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First let me say that I am terribly sorry to hear that your daughter is in this situation. It is a shame when an employer does something without legitimacy, especially when that thins is quit frankly wrong. However, that does not necessarily mean that the decision is unlawful. Absent some kind of confidentiality agreement the employer is allowed to say anything that is truthful.
That being said, many employers get in trouble because they make a statement that cannot be proved as true. This is why you often times hear about what an employer is not allowed to say (by policy). This however, is separate from how the law treats the situation.
If the employer is saying ANYTHING that is a 1) False, 2) Statement of Fact, your daughter can bring a lawsuit against them.
Second, if the employer is going out of their way to keep your daughter from being employed, she may have a claim for interference with economic advantage.
That being said, your daughter absolutely has a claim for a hostile work environment and possibly even constructive termination based on her relationship with her boss at work.
I believe she is but do not know how to prove it. besides the "Indescretion" She was a top employee who moved into other departments. How can we prove they are "black listing her"
You can call up as a prospective employer and see what they say about her, or you can contact employers who have turned her down and ask what has been said about her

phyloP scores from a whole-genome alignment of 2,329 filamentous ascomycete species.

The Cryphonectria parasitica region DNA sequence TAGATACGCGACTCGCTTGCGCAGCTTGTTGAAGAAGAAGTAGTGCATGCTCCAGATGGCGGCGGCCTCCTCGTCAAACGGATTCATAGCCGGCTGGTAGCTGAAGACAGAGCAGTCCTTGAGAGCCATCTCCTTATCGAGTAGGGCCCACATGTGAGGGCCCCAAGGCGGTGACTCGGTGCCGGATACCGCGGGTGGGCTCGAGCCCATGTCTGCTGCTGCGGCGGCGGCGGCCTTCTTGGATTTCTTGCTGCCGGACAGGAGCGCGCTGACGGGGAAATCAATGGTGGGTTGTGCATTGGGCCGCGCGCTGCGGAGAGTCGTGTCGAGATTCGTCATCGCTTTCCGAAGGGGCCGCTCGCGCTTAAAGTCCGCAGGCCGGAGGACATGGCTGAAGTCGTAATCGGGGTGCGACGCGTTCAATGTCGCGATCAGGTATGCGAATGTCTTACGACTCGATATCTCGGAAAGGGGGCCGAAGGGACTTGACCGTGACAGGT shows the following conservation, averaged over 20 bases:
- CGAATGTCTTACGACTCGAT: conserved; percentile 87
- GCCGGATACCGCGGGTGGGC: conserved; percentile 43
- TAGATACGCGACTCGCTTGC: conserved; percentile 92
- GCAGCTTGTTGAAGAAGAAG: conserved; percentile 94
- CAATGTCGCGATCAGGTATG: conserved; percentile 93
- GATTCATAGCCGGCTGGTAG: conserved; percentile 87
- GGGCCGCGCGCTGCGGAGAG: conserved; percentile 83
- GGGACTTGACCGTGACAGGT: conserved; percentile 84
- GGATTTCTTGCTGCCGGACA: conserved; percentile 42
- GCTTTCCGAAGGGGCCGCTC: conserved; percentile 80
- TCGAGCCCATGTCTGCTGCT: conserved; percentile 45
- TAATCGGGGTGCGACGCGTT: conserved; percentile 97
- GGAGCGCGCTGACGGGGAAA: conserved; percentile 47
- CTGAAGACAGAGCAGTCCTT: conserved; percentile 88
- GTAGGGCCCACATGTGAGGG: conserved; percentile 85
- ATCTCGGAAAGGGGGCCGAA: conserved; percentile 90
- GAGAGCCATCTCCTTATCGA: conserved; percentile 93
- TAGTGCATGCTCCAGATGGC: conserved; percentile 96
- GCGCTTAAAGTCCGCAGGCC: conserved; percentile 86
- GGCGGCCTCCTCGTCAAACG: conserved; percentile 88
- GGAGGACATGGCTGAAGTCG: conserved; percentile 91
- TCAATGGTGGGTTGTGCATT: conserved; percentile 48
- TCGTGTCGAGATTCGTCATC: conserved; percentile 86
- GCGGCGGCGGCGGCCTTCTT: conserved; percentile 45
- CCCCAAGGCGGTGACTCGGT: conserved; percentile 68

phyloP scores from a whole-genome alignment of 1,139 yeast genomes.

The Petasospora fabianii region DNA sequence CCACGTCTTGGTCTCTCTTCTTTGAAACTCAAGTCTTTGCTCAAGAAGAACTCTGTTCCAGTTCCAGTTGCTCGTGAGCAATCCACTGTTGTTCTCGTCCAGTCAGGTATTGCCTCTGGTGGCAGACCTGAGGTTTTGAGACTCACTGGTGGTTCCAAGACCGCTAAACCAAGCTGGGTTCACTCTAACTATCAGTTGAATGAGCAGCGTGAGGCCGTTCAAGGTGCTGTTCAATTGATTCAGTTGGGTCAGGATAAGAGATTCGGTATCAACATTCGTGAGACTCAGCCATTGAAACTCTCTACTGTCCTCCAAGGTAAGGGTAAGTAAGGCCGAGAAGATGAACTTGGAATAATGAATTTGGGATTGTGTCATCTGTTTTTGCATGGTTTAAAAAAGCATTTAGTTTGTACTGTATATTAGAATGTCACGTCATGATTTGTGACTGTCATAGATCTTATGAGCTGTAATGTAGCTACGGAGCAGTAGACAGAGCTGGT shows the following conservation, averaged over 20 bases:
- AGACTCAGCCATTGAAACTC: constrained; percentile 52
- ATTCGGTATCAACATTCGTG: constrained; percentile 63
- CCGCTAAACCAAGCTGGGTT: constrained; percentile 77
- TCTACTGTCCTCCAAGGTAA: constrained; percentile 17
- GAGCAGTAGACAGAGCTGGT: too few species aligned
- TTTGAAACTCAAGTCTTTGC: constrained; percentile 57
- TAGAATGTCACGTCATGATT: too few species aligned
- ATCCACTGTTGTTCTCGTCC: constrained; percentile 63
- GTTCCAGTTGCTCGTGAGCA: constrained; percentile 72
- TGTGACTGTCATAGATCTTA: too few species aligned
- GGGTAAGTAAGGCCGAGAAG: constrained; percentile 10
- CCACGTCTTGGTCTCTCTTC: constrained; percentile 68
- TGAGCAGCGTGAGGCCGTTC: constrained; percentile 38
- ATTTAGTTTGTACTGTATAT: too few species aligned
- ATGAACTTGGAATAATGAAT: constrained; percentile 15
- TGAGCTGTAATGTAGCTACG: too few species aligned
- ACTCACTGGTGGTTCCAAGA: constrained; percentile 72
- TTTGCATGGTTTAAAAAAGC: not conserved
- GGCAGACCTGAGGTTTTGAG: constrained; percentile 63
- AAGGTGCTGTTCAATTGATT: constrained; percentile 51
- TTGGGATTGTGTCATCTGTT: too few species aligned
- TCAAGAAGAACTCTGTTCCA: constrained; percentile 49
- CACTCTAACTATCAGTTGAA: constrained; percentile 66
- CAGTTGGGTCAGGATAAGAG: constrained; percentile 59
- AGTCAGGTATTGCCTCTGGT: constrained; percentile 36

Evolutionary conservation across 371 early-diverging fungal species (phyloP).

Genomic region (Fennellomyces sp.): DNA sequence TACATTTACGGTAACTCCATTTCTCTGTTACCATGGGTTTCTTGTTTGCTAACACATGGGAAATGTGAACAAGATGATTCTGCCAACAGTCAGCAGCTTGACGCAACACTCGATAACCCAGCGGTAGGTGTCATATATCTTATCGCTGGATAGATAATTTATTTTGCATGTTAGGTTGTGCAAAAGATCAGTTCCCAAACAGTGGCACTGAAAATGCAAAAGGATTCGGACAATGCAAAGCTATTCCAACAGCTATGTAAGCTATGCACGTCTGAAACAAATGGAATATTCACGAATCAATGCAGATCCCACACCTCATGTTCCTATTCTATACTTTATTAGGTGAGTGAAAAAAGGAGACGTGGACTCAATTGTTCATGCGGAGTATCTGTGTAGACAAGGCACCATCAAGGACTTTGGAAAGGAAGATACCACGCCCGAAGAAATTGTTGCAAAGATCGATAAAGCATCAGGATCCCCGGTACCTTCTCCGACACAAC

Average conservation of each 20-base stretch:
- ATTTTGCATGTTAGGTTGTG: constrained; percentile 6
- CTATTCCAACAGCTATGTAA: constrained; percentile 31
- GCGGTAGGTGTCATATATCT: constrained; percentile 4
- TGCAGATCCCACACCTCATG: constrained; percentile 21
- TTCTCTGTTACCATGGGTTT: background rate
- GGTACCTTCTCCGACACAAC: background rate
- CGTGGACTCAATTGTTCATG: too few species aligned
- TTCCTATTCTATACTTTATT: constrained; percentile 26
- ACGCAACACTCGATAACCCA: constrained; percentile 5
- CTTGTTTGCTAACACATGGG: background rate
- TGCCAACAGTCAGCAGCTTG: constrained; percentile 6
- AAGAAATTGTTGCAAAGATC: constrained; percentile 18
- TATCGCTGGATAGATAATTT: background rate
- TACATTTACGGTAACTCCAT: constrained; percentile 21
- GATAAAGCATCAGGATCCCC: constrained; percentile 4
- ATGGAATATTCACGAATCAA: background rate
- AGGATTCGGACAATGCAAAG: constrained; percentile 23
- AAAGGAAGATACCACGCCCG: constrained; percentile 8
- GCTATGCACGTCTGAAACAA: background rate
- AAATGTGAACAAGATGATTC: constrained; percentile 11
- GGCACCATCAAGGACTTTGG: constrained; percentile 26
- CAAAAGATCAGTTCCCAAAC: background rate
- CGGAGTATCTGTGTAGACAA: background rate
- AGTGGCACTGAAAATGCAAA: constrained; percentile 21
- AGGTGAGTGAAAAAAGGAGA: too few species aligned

Thats what I was thinking. Are they allowed to say anything of the personal situation? I thought they could only say rehire yes or no. Could it be the no stopping them?
Can I ask prospective employers as myself?
There is no law that requires them to say rehire yes or no, this is only a policy most companies use to avoid litigation for the reasons I mentioned above.
But if it is true about her not making the best choice can they say that?
They can legally say anything they want as long as what they say is truthful. But again, if they really are going above and beyond to keep her from being employed that could give rise to an interference with economic advantage claim. You can absolutely ask prospective employers as yourself.
But it is unlikely that they will talk to you
Her boss was 13 years older and his Superior turned a blind eye until someone said favoritism was being made.
Thank you for your help. Ill try the route of being prospective employer and go from there.
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